Flourmill Colliery, 1894
Frances wrote: "My Great-Grandfather was Mr. Charles Cooke and he was Manager of both the Princess Royal and the Flour Mill Collieries at the end of the 19th century and the start of the 20th. My Grandfather, the Revd. Francis B. James, was Methodist Minister at Whitecroft from 1908 -1910. He married Miss Louisa Cooke in August 1910".
"Charles worked in the mines - in Polesworth - as a child of eight, he then went on to a colliery in Manchester (we have the silver tea service he was given as a wedding present from there so he must have been in a managerial role by then) before moving to the Forest of Dean. He was obviously quite a man and we are very proud of him".
"The ... (photo) is of the Flour Mill Colliery, with a large crowd assembled and my great-grandfather in the foreground, taken in 1894".
Activity seems to be centred around the headframe - does anyone have any ideas on this event?.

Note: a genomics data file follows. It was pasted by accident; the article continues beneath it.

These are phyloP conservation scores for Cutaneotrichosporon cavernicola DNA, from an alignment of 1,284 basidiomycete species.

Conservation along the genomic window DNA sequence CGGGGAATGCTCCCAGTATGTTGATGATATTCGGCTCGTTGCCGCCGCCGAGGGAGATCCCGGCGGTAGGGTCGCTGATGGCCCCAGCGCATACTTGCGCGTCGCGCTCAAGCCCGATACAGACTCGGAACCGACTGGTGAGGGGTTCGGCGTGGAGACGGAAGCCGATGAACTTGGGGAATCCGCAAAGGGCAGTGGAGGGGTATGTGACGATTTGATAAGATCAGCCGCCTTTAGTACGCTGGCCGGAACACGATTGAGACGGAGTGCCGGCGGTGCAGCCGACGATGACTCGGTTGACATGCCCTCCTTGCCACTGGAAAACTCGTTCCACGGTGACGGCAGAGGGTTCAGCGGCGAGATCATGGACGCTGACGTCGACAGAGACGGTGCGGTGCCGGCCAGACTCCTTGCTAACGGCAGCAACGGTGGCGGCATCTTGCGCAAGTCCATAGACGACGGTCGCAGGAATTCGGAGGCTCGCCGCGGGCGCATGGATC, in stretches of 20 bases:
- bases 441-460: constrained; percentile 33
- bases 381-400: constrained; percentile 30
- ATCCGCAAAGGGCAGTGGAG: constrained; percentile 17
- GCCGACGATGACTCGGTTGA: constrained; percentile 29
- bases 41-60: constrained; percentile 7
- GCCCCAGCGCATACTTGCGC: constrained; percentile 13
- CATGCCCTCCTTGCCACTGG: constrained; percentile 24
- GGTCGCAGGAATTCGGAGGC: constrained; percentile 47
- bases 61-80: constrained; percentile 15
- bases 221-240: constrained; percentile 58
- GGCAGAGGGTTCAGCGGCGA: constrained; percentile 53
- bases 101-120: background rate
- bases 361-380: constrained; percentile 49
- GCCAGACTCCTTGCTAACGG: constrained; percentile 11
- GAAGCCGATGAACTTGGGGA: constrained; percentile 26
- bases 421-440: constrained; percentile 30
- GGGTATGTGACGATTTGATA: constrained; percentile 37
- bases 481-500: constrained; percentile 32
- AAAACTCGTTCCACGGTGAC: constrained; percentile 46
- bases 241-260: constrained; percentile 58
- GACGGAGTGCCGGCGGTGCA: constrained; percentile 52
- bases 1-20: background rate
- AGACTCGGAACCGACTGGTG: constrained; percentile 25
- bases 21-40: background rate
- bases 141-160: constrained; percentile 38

Bob Smith added: "... I'd guess the occasion was on the sinking/completion of the new 'main' shaft they are stood alongside of . There were 2 other shafts at Flour Mill which dated from the earliest days of the colliery's life. Those 2 shafts were much smaller in diameter and also (I think?) had come down on the 'awkward' side of a fault at pit bottom and hence made working the mine more difficult than necessary. The sinking of the 'new' much bigger diameter shaft improved matters greatly. My Great Grandfather Billo Nash (who features elsewhere on this site) was one of the boiler men at Flour Mill Colliery until his retirement.This fine shaft was only finally filled and re-capped about 6 years ago by the Coal Authority and now all trace of it has been obliterated. A great shame in my opinion as it was one of the very last proper 'deep' coal shafts left in the Dean".
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